Jan. 27, 1989:
Clear, Calm and -78°.
At nine, three and six I fed the fire but ice came to both water buckets and pretty strong. I had to break it before I could pour water from the plastic bucket. After seeing it a -72° when I called it a day I just wouldn’t hazard a guess as to what it would be come morning. Certainly not 80 below but it was so close I couldn’t be sure if it was -79° or 80 so I made it a -78° due to liquid in the tube separating a bit at the very top of the red. I just couldn’t believe that it could get so cold at Twin Lakes. After chores I went out on the lake to experience real cold. It was colder, the air had a bite to it, and it had better be dead calm or it would burn like dry ice.
Well now! What is causing this very unusual cold and how long will it last? From the 12 Jan. to the 28th now and all readings except two below zero and nearly all of them pretty far down the scale. The morning reading average for the past five days has been a -55° and I thought a -44° was cold.
So now at 8:30 we are headed in to another night of preventing frost damage to my perishables.
— Dick Proenneke
In a letter to me, dated April 1, 1989, Dick wrote, “…the cold set in Jan. 12th and ended Feb. 1st. The last two weeks of Jan had a morning ave. temp of -48.8° and from Jan. 24 for seven days a -58° ave. Was fortunate to have a -90° reading thermometer for I saw it a -78°. Not official of course and I would like to see how it compares with a weather service thermometer. At -80° the red did start to separate at that temperature. I wish I could report that my cabin was cozy warm but you know it wasn’t. But no pipes frozen and no fruit or vegetable due to being elevated and as stove at night and me stoking the fire 3-4 times at night. Strong ice in the water bucket several mornings. Here at the table writing I had my sleeping bag warmer hot rocks laying on the table by my writing hand. Great sport and I am glad I was here to experience some Siberian cold.”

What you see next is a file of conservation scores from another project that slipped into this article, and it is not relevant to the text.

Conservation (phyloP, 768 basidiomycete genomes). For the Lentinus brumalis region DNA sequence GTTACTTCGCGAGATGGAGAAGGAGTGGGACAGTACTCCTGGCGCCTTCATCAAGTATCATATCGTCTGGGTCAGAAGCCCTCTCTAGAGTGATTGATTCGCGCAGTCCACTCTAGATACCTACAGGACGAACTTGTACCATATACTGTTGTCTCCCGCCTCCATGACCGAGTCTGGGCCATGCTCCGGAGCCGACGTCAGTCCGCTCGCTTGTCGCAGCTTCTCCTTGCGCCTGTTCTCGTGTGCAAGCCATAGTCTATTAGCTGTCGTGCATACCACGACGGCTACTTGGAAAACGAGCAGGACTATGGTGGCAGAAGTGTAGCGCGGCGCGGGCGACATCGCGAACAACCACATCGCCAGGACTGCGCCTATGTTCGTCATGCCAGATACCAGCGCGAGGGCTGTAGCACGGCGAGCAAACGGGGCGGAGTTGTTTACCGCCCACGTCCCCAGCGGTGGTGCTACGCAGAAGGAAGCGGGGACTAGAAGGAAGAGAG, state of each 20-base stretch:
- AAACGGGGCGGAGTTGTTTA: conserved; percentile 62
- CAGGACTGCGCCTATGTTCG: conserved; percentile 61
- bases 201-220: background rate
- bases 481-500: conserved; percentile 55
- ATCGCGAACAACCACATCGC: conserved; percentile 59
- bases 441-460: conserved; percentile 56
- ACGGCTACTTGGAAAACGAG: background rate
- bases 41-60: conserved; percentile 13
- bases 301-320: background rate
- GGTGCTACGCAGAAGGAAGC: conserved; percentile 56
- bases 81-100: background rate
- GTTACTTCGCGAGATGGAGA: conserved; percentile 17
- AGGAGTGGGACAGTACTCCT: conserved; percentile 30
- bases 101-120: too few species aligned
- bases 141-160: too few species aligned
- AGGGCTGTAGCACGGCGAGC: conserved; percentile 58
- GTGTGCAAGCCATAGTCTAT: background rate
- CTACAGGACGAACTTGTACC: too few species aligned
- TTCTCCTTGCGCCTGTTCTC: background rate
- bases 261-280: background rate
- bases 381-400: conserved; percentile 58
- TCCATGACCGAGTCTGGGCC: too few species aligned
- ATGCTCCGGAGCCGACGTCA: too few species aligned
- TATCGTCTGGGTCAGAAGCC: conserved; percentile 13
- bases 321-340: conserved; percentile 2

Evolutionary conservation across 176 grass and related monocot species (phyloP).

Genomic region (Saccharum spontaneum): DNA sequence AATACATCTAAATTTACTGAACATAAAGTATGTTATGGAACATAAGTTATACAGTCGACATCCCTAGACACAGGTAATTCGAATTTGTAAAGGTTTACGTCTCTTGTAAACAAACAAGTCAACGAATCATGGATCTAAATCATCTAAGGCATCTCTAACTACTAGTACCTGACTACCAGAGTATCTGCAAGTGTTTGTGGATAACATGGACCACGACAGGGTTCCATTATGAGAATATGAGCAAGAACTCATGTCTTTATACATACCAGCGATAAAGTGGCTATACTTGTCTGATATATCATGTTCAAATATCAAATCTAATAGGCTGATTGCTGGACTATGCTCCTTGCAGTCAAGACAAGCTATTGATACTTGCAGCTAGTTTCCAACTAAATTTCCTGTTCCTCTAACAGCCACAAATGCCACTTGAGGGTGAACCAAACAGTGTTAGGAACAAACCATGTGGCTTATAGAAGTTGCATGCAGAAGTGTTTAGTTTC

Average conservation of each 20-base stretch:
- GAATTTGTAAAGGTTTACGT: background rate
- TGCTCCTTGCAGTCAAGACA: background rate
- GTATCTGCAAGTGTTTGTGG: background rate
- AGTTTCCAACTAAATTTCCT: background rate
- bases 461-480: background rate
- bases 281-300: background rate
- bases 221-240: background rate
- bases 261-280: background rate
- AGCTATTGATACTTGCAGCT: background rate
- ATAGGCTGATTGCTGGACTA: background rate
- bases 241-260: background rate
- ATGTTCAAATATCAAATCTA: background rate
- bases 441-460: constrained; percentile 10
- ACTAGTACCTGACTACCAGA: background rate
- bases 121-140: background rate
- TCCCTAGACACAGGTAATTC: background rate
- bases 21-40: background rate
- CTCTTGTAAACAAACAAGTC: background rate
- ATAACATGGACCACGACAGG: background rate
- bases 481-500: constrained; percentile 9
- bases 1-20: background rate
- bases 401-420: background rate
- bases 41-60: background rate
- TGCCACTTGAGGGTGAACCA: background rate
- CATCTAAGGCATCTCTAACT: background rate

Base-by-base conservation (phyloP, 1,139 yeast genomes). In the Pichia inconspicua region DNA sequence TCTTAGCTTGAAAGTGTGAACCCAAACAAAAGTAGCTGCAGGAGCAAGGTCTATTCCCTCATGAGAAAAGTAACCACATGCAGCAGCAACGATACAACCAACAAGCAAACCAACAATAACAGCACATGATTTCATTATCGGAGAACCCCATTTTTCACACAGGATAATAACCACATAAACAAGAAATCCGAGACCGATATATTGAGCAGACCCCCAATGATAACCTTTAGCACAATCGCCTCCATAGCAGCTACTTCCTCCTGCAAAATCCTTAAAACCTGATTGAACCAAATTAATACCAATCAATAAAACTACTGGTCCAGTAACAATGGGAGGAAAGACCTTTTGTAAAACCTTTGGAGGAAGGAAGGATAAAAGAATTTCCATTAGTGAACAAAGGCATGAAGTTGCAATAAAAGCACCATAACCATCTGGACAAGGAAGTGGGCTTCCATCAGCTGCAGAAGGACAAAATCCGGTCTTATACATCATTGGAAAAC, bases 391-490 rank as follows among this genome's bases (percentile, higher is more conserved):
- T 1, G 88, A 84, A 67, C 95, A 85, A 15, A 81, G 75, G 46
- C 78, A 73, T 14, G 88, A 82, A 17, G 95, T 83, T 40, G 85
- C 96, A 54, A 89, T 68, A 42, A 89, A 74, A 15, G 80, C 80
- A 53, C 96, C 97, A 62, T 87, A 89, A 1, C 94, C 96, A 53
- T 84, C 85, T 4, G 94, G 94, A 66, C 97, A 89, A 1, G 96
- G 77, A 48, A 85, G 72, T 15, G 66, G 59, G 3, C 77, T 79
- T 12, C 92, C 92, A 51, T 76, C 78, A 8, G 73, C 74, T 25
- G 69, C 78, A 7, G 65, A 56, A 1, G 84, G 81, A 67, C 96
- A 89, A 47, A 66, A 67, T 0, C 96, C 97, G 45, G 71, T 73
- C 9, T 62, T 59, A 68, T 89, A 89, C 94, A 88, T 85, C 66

— Monroe Robinson